Hi Gail–Just make sure you get as hori-hori for EVERYONE. You don’t want any garden knife fights over who gets what under the Christmas tree.–Steve

  2. Bonnie Story May 19, 2008 at 6:17 pm #

    I love all the bright greens and golds you have potted up there! Do you have your pop-up staked down pretty well? The winds around here would take it for a ride. OK, I’m am gonna get me a hori-hori, now it’s official. Thanks for the post, – the great weather is just around the corner! Bonnie

    Thanks Bonnie. Yes, I am a certifiable nut for colorful foliage. ABG (anything but green) all the way! Yes, I do have have to keep my little plastic tent moored down pretty tightly. It has taken wing once before and the results were not pretty.–Steve

  3. Jeff Joyner May 20, 2008 at 6:12 am #

    I, too, find my pop-up greenhouse (along with the two 4 x 8 pop-up coldframes) indispensable, and it really makes me feel better to know that there’s someone else who can’t ever make them fit back into the little zippered “storage bags” in which they arrive!

    You know, Jeff, I’d love to find out who the genius is that designs these things. You’d think they might want to make sure their great ideas are actually doable for someone other than an engineer.–Steve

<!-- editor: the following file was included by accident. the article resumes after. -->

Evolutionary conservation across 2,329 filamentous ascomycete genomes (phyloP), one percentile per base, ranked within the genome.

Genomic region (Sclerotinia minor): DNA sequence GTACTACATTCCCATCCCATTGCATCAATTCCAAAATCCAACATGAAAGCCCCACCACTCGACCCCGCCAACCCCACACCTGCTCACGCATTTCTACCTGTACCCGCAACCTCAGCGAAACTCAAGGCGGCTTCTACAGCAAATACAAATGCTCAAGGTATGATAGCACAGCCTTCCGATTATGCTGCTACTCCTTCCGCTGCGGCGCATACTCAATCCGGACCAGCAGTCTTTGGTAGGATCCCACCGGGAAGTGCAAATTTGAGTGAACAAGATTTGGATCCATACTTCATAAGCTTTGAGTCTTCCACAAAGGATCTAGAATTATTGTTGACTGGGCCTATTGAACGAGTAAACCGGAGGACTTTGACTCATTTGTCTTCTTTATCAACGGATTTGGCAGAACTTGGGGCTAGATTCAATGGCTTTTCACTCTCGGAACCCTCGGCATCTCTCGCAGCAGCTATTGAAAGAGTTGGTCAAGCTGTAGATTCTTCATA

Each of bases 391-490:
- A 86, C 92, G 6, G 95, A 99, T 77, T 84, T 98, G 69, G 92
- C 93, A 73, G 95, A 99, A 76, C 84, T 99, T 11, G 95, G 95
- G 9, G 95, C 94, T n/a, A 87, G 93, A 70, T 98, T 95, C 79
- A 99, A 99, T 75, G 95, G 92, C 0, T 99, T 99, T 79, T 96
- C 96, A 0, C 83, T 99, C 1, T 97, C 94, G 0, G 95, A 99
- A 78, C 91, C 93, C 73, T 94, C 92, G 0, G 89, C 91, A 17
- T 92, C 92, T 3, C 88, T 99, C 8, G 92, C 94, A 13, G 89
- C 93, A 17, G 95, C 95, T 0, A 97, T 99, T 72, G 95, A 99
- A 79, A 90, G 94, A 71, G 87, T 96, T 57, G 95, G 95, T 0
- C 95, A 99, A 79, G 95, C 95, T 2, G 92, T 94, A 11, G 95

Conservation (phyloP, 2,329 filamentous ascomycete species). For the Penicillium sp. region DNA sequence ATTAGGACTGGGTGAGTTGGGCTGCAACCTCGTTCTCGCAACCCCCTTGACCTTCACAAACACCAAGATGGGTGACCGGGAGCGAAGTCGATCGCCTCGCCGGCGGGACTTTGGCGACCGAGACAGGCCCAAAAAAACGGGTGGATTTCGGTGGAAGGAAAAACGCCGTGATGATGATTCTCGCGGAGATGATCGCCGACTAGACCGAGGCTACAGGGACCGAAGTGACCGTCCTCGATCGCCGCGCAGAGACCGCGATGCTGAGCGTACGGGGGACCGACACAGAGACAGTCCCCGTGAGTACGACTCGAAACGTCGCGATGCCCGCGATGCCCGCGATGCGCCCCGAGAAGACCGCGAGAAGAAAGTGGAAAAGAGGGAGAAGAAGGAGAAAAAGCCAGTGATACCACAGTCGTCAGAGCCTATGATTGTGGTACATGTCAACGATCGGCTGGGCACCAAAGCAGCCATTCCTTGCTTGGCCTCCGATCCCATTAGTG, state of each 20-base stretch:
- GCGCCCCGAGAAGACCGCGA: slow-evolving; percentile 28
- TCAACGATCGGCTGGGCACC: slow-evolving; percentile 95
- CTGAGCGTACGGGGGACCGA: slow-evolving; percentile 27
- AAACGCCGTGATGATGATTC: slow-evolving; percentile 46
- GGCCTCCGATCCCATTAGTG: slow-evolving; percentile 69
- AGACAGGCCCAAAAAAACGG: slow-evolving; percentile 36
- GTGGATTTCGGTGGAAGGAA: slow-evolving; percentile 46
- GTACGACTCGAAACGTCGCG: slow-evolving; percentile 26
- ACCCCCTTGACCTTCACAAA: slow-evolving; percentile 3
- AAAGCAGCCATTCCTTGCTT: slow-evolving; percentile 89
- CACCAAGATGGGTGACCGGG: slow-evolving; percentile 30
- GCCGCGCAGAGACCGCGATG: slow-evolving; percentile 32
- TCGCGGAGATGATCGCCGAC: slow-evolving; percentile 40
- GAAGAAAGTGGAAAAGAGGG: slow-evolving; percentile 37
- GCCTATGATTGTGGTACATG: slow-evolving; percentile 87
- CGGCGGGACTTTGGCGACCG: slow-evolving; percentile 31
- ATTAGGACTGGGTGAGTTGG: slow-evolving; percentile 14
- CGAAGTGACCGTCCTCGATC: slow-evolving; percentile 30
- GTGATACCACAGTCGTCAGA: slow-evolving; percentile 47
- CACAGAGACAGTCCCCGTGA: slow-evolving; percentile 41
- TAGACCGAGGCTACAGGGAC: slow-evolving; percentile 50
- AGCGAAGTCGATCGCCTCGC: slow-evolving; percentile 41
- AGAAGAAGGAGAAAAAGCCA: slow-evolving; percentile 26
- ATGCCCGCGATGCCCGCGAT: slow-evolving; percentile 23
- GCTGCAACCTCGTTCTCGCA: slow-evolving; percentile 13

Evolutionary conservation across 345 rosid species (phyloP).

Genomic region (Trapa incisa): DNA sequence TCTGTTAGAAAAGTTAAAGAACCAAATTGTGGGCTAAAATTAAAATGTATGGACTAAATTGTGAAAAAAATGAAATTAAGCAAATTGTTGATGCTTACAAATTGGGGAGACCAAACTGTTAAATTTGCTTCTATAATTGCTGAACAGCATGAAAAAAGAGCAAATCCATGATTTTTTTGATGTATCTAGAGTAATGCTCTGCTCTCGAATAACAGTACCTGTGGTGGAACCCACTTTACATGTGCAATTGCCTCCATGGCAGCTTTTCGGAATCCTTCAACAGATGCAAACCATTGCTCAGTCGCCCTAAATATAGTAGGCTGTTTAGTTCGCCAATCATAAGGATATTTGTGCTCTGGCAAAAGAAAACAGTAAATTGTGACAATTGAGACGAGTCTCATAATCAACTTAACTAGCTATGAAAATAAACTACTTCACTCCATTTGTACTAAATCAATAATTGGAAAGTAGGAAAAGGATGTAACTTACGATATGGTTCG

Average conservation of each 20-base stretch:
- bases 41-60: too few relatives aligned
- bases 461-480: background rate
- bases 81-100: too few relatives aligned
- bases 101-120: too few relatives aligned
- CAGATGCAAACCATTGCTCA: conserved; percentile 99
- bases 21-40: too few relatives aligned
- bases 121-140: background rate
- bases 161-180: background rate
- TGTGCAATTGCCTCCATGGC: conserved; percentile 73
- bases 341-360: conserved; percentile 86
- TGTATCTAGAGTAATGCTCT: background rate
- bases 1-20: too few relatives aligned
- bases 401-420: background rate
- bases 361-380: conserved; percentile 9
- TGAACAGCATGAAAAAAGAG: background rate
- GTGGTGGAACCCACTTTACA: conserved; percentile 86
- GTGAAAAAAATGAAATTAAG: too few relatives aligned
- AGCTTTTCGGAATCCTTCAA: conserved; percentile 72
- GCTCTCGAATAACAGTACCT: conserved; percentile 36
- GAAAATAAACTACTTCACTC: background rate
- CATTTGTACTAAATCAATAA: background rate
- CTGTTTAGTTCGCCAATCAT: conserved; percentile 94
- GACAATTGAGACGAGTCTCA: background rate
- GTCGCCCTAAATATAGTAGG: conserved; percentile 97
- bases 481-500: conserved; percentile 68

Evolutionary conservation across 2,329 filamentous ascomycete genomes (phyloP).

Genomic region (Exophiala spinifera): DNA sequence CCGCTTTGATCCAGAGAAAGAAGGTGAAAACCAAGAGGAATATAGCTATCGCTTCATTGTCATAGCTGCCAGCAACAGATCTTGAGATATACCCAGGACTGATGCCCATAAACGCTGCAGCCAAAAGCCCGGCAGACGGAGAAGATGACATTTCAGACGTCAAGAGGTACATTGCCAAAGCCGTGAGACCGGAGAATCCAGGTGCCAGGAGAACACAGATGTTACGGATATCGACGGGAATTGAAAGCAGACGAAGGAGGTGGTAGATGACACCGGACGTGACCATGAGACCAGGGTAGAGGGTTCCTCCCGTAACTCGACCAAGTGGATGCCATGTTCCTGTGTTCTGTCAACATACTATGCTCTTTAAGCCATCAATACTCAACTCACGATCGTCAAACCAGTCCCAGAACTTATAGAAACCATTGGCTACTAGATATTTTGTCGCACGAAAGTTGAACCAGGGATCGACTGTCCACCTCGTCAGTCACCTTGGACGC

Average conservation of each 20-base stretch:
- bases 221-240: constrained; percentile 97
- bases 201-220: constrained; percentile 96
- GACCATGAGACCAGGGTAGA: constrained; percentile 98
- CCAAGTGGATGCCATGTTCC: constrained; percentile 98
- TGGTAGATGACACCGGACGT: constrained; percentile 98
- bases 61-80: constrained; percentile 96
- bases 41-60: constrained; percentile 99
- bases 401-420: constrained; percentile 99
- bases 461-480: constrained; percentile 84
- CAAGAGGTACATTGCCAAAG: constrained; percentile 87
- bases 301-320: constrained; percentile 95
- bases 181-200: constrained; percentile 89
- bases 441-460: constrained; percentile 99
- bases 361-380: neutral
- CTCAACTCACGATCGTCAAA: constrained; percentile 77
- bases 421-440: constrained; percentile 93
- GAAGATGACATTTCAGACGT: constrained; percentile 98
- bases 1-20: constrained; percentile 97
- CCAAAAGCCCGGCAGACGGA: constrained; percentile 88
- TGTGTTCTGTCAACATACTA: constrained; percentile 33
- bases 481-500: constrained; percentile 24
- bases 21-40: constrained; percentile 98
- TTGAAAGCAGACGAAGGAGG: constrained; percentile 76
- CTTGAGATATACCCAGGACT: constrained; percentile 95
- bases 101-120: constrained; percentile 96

4. Frances May 20, 2008 at 6:40 am #

    Hi Steve, your pop up looks like it could help out in any climate. Like Bonnie, the first thought was what about high winds. We have been having tremendous winds, blowing over mature oak trees even, how would that little parachute stand up to that? As for the hori hori, count me in with the singing of its praises. The perfect tool for those of us with weakened wrists from using the hand trowels for a lifetime.

    Wind can be an issue, Frances. It blew over one year. What a mess! And all those seedling casualties too! Now I stake it with roipes just like a tent, and for added securtiy, I place heavy pots along the flaps at the bottom of each of the pop-up’s walls. Hurray, hurray hori-hori!–Steve

  5. Layanee May 20, 2008 at 7:47 am #

    No pop up here but I did purchase a small cold frame which is working out quite well. Will have to consider the pop up! You are right! Soil knives rule! Love mine and it does do pretty much every chore.